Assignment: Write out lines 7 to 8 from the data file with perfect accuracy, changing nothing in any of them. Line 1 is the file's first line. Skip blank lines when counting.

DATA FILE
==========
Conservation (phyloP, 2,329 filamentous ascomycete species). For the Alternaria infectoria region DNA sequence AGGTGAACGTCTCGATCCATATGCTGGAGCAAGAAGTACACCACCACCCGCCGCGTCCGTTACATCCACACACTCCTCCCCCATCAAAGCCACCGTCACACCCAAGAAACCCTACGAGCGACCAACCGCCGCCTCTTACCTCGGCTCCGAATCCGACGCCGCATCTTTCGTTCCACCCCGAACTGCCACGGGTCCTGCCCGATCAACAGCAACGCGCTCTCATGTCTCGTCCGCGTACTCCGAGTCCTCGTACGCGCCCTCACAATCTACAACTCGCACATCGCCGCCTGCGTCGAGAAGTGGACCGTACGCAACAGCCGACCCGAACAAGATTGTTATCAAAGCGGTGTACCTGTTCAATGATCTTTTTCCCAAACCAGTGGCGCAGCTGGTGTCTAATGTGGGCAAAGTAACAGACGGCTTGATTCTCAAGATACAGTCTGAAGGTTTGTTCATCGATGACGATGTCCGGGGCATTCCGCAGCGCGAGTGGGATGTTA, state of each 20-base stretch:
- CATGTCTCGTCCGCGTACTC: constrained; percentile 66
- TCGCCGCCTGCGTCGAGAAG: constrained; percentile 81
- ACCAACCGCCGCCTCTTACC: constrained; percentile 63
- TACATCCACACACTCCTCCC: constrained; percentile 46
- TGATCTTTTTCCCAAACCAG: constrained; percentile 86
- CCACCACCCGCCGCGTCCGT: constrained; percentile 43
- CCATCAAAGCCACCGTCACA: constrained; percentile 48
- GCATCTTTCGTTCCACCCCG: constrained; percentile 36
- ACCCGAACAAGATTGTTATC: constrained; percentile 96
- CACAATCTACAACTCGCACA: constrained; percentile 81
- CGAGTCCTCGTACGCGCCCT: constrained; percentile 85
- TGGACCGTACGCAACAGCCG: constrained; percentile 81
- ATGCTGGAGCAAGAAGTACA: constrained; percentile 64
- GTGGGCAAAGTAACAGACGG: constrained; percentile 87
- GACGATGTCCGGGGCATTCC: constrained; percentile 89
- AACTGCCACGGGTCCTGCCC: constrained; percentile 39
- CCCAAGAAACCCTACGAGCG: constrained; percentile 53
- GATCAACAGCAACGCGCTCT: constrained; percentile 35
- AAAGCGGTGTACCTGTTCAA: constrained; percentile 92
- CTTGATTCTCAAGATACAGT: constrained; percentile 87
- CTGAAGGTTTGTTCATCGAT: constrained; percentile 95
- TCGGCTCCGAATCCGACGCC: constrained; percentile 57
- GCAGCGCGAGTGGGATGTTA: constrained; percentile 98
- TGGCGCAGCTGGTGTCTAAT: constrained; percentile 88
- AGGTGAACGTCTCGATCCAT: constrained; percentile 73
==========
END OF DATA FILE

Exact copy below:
- CCACCACCCGCCGCGTCCGT: constrained; percentile 43
- CCATCAAAGCCACCGTCACA: constrained; percentile 48